Saturday, April 23, 2011

Peanut Butter on a Low Fat Diet

It is no secret that Americans love their comfort foods. Peanut butter, according to a recent study, was stocked by 83% of the 1,700 American households surveyed. With its convenience, great taste, nutritional value and ability to satisfy adults and children alike, it's no wonder most people eat it...a lot. Unfortunately, peanut butter is also loaded with fat and calories and has always been considered a major diet no-no...until now.

Peanut butter is a staple in many households, but at 16 grams of fat and around 200 calories per two-tablespoon serving, peanut butter is obviously not a low-fat, low-calorie food. But before we cross peanut butter off our list, there are some pluses that mean we can spread some on our toast or sliced apples from time to time. Apart from being a good source of vitamin E, folic acid, niacin, and phosphorous, most (but not all) of the fat in peanut butter is the heart-healthy monounsaturated kind; plus, it contains no cholesterol.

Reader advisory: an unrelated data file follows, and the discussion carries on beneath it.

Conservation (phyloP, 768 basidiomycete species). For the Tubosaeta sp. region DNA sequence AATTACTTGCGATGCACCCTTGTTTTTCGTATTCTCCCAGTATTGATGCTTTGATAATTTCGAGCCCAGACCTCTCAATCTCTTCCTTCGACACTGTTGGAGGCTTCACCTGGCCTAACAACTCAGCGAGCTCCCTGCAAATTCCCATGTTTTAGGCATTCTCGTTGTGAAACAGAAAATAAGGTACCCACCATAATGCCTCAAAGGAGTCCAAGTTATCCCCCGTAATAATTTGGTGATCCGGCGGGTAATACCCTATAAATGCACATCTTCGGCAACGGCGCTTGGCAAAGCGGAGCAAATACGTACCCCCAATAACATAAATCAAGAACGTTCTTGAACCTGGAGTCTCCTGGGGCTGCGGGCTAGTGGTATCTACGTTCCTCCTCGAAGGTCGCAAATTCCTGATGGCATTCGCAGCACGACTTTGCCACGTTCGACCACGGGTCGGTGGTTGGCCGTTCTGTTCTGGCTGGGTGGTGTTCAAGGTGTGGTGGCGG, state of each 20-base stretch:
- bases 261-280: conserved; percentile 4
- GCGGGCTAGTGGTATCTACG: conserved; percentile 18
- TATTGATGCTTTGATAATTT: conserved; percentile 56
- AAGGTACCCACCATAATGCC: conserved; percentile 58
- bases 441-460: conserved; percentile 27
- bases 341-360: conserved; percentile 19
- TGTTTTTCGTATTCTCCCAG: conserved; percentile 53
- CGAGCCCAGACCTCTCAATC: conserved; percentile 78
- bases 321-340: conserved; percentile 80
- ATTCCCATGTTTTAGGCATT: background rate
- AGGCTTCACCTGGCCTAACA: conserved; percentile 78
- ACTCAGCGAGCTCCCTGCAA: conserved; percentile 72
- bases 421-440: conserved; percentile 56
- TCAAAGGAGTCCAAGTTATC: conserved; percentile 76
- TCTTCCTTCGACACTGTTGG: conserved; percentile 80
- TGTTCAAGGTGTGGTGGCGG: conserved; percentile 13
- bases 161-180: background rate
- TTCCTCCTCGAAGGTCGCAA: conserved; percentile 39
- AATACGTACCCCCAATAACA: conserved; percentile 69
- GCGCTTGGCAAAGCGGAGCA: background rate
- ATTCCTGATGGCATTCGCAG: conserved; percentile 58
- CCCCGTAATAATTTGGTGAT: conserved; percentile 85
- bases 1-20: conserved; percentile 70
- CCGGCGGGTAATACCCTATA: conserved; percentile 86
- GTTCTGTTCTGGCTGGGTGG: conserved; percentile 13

Historically, peanut butter has been in that class of foods that just doesn't have a palatable low fat alternative. Similar to the low fat versions of mayonnaise, cheeses, butter spreads and sour creams, the taste of low fat peanut butters left an awful lot to be desired. Better 'n Peanut Butter has undeniably remedied that and they have more than a few testimonials to prove it.

It is high in fat but it is also extremely high in protein so if you're working out, it will help you build muscle and raise your metabolism. If you don't get much exercise than it probably isn't a good idea but if you are building muscle and keeping track of your fat intake you should be fine a little peanut butter!

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